The head of the Environmental Protection Agency (EPA) admitted that the water around the site of the Feb. 3 train derailment in Ohio was unsafe for children to drink.
EPA official Michael Regan visited the site after several weeks’ delay which came under fierce criticism by conservatives. While on the site, Regan stated what many observers surmised weeks ago: that the water near the site is unsafe for human consumption.
Regan was asked by a journalist about whether or not people should allow children to play in streams near the site. The EPA official was blunt, stating, “I would not.”
He said that as a father himself, he would not allow his child to go into the streams as “our creeks and streams have pollution in them.”
The latest news overrides many of the government agency statements over the last month.
There is considerable concern about the role of serious pollution in the area surrounding the crash and controlled burn.
The EPA did mandate that the railway carrier, Norfolk Southern, carry out testing for poisonous dioxins likely spilled by the crash. However, this was only done almost a month after the crash itself.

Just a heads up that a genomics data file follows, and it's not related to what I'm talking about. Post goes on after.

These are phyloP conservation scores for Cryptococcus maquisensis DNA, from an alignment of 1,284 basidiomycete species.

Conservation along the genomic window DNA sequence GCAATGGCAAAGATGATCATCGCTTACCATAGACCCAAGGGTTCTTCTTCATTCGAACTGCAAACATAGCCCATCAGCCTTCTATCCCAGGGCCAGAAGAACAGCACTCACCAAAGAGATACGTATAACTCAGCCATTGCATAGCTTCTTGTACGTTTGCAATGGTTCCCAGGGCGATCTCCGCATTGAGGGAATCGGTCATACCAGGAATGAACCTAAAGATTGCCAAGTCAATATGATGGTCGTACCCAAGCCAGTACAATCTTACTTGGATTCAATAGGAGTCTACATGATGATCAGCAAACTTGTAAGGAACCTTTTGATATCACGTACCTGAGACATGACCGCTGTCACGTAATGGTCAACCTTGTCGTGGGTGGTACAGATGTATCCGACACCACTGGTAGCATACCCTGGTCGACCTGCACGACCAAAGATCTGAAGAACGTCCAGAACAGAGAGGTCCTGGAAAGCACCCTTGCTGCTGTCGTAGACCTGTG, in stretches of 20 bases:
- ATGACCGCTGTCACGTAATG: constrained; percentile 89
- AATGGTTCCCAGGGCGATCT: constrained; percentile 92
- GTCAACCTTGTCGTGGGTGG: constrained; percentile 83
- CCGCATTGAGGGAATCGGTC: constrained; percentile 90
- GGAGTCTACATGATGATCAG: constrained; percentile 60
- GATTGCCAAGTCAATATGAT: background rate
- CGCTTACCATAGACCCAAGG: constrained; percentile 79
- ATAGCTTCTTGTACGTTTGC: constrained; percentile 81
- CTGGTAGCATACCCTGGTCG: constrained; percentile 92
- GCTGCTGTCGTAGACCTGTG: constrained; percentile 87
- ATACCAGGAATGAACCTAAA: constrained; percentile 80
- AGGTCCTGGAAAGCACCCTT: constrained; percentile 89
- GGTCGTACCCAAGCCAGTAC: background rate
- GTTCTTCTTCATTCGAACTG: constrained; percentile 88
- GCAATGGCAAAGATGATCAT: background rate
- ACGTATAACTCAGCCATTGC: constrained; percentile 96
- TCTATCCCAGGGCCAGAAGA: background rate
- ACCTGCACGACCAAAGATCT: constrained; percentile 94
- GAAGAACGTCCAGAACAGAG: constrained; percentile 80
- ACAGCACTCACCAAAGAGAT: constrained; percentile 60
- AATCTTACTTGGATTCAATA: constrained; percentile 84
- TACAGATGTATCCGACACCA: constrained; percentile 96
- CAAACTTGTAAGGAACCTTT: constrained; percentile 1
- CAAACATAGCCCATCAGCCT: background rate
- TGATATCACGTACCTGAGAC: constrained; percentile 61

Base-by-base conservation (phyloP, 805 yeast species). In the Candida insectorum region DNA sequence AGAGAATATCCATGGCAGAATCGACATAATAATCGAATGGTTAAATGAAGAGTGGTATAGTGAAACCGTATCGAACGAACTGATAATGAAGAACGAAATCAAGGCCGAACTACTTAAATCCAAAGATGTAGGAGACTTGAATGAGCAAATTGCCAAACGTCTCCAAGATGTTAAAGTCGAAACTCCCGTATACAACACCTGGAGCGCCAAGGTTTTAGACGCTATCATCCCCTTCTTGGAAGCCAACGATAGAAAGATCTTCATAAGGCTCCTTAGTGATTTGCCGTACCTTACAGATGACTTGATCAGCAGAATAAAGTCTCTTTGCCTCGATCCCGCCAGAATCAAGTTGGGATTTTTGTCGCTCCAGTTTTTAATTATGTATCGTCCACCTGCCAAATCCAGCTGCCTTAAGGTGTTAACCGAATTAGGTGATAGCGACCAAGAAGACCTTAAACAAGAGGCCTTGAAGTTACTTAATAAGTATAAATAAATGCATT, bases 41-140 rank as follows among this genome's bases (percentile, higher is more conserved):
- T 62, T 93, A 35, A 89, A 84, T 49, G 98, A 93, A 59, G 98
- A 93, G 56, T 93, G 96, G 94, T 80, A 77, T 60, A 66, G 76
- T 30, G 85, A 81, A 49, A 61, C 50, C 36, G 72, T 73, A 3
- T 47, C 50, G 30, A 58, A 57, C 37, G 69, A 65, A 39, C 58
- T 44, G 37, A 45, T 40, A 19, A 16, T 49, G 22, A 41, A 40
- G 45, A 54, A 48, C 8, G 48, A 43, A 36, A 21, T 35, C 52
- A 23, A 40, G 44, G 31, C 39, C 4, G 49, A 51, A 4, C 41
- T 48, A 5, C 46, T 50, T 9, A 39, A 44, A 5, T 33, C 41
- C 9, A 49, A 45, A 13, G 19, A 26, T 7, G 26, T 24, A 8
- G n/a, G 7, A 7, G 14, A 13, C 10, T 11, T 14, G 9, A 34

The same Michael Regan noted above said that the railway company must conduct an “immediate clean up if contaminants from the derailment are found at levels that jeopardize people’s health.”
Tens of thousands of animals are estimated dead around the scene of the accident. A number of recently deceased animals were sent in for autopsies.
In addition, numerous residents report adverse health effects following the early February derailment. This includes serious headaches and recent reports by workers on site of illness.
CNN finally notes the "THREE WEEKS of angry pleas from residents of East Palestine that the company, the [EPA], and the president of the United States are simply not doing enough." pic.twitter.com/aQREEgfcsf
— RNC Research (@RNCResearch) February 23, 2023
In addition to a number of wild animals dying, residents report deaths of domesticated animals, as well.
Various public officials also requested a full review of what happened near the site of the crash, including Sen. J.D. Vance (R-OH). This was followed by a major visit by former President Trump, who distributed needed food and water to local residents.
Despite these major calls for action, President Joe Biden has not yet announced a visit to the site, even after his recent trip to Ukraine.